For starters, I think we still believe that good service is a nice-to-have, not a have-to-have in healthcare. There are still plenty of clinicians who feel that if you didn’t die, you’ve got no reason to complain. 

I think the bigger issue, though, is that it’s just harder to measure. It’s easy to know when something that is never supposed to happen happens. Quality issues are black and white; did you end the surgery with the same number of sponges you started with? Was the right dose of medication delivered at the right time and by the right route? These are yes-no questions. It happened or it didn’t.

Service isn’t so simple. They’ve tried to make it black and white with checklists that contain all the steps in AIDET and all the evidence-based practices we strive to do. Did you knock before entering the patient’s room? Check. Did you round on the patient every hour? Check. Did you manage-up the previous nurse who’s going home for the day? Check. 

All of these are good, but they don’t guarantee the patient will have a good experience. Sometimes we do these things but in a manner that comes off as insincere. It happened, but the patient didn’t feel it. How do you measure that?

Patient experience is a gray area in an industry that prefers black and white. When the patient complains, we say,”She was just crabby, We did everything we could do and we still couldn’t make her happy. That’s just how some people are.” And that’s that. We shrug our shoulders and say, “Oh well,” and put her in the They’ll-Never-Be-Satisfied bucket. No real investigation, no problem solving, no improvement plan. 

We just don’t see service events as being as serious as quality ones. And until we do, we will continue to have them. 

Can you imagine how things would change if we did an RCA on every patient complaint? It feels impossible and overwhelming now but, if we did them consistently, we’d have fewer and fewer of them.

Does your health system treat them differently?

Communication Styles in Action

Last time, I wrote about the company retreat I helped facilitate that focused on empathy, kindness and communication styles. As a person who is very focused on caring for people, it was interesting to me to talk with those who focus on the action of fixing the problem, not so much the feelings of the people involved.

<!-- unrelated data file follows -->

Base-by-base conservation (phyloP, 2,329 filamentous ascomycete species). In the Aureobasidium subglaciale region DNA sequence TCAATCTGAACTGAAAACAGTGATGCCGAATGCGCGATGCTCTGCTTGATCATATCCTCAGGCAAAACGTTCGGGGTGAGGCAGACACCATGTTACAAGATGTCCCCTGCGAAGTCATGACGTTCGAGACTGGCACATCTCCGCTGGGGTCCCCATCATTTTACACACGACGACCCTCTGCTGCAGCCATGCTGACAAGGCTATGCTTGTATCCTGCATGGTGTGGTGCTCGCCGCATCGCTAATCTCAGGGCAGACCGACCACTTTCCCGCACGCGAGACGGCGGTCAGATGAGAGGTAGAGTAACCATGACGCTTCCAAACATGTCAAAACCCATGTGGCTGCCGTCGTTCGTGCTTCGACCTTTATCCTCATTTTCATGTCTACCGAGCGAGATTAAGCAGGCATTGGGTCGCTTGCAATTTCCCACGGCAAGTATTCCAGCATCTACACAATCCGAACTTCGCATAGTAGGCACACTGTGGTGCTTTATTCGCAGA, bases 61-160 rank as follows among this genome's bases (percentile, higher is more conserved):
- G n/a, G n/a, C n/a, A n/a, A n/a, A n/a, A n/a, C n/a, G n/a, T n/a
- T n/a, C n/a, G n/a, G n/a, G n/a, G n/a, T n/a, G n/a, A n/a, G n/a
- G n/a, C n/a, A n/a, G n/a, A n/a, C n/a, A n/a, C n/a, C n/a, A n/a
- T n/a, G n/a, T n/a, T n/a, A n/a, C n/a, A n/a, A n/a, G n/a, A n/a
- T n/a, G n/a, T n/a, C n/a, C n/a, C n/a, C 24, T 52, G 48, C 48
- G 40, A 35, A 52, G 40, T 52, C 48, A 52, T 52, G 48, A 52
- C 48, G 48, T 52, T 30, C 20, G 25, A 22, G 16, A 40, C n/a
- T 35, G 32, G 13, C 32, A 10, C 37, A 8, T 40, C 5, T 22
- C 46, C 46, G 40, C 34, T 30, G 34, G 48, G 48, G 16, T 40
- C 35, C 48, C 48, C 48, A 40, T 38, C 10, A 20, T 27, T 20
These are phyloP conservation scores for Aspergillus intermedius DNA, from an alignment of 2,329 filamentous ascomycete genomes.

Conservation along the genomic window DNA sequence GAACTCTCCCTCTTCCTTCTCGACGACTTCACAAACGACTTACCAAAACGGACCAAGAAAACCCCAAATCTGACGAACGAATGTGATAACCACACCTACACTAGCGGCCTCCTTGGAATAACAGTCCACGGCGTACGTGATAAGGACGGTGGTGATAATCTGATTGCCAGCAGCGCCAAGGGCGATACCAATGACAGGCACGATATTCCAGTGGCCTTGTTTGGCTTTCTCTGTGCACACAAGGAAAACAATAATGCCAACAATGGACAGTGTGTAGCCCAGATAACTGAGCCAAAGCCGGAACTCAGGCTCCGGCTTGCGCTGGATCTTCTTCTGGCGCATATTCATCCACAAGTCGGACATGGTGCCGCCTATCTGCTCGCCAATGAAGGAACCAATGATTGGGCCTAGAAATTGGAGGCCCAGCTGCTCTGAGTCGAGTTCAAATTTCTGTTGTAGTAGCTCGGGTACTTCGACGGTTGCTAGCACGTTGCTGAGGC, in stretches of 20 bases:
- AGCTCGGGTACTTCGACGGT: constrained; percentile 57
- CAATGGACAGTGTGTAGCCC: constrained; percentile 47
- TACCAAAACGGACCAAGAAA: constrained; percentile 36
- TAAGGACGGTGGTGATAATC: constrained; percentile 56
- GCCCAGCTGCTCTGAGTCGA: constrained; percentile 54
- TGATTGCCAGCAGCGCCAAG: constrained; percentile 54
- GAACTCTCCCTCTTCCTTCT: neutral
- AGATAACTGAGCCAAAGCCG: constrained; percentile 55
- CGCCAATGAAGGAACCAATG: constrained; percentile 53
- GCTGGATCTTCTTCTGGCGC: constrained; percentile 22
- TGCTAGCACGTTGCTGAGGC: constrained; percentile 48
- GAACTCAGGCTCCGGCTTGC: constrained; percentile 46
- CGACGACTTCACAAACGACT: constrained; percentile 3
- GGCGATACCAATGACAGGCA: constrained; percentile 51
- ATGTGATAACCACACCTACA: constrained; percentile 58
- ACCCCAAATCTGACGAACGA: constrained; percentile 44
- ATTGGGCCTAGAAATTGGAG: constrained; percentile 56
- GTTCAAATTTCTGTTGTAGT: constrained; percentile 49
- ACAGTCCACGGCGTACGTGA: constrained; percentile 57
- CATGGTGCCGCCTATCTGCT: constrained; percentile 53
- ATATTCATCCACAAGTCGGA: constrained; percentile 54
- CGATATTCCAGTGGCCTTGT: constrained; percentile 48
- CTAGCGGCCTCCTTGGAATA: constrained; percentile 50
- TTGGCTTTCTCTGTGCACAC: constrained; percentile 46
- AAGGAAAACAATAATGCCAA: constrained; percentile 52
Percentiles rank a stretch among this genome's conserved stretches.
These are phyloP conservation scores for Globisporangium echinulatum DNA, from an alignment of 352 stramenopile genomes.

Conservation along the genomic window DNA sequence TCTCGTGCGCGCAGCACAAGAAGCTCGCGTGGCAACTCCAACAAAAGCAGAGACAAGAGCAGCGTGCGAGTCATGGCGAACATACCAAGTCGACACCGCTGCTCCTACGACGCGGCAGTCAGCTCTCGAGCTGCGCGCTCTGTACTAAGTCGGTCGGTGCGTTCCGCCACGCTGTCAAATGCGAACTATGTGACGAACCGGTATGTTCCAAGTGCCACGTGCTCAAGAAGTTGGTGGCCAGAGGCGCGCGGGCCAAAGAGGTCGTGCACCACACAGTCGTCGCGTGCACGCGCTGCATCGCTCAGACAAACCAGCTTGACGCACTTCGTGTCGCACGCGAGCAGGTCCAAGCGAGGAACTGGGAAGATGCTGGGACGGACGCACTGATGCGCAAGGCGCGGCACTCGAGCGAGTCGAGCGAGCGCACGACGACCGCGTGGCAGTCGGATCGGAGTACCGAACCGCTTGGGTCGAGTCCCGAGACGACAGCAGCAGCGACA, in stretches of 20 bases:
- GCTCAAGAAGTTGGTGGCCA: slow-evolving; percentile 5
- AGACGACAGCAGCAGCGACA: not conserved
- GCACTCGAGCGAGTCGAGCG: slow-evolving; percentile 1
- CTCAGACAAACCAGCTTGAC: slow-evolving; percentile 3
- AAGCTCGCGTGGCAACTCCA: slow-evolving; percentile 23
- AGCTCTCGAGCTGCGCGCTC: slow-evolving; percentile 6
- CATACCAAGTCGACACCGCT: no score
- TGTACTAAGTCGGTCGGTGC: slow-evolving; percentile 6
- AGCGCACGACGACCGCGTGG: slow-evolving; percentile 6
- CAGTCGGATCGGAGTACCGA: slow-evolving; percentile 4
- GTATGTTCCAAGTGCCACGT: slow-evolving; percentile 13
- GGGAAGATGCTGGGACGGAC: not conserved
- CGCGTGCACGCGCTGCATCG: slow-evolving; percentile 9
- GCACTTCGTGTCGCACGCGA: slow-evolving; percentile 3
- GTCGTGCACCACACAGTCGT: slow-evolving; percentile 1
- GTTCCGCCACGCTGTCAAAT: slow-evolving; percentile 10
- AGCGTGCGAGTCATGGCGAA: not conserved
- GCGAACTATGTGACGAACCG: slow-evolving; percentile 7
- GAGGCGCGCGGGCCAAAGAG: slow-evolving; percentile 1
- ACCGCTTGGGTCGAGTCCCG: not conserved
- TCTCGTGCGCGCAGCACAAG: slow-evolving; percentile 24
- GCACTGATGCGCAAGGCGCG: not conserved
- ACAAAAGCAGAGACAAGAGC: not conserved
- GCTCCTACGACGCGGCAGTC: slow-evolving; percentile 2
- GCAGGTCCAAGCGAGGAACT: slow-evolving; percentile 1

Timing is everything. Just a few days later, I got a phone call from one of our hospitalist physicians asking for my help. There was a patient on our med/surg unit who was very unhappy. This physician had done his best to make things better, but the patient really wanted to complain to someone in administration. “I’m on my way.” 

I got off the elevator and made my way to the nurses’ station where he was waiting for me, and along with him was the director of the unit. He had been telling her about this unhappy patient and when I said I was going in to speak with him, she offered to come, too.

“Let’s do this together,” she said. “I don’t do the touchy-feely stuff, that’s not really what I’m good at.” “Sometimes, that’s not what’s needed,” I answered, remembering what we had covered in that retreat the week before. “Maybe he’s not a touchy-feely type. Let’s see what he says.”

We entered his room and introduced ourselves. He proceeded to tell us all about the things he was unhappy with. We listened intently. Everything he complained about, she wrote down and when he was finished, she immediately sprang into action. She told him all the things she was going to do and how long she’d be gone and then went off to get started. I stayed behind.

He told me how much he appreciated people like her. It was clear that she cared and was going to do everything she could to fix the issues, but to him, what was done was done. 

Rather than feel powerless, I decided to go after the touchy-feely. I’d noticed a Happy Birthday balloon in the corner of the room and asked if it was his birthday. “Yesterday. My daughter brought me that.”

“You had to celebrate your birthday in the hospital? I’m so sorry to hear that. That’s not a fun way to spend your birthday!”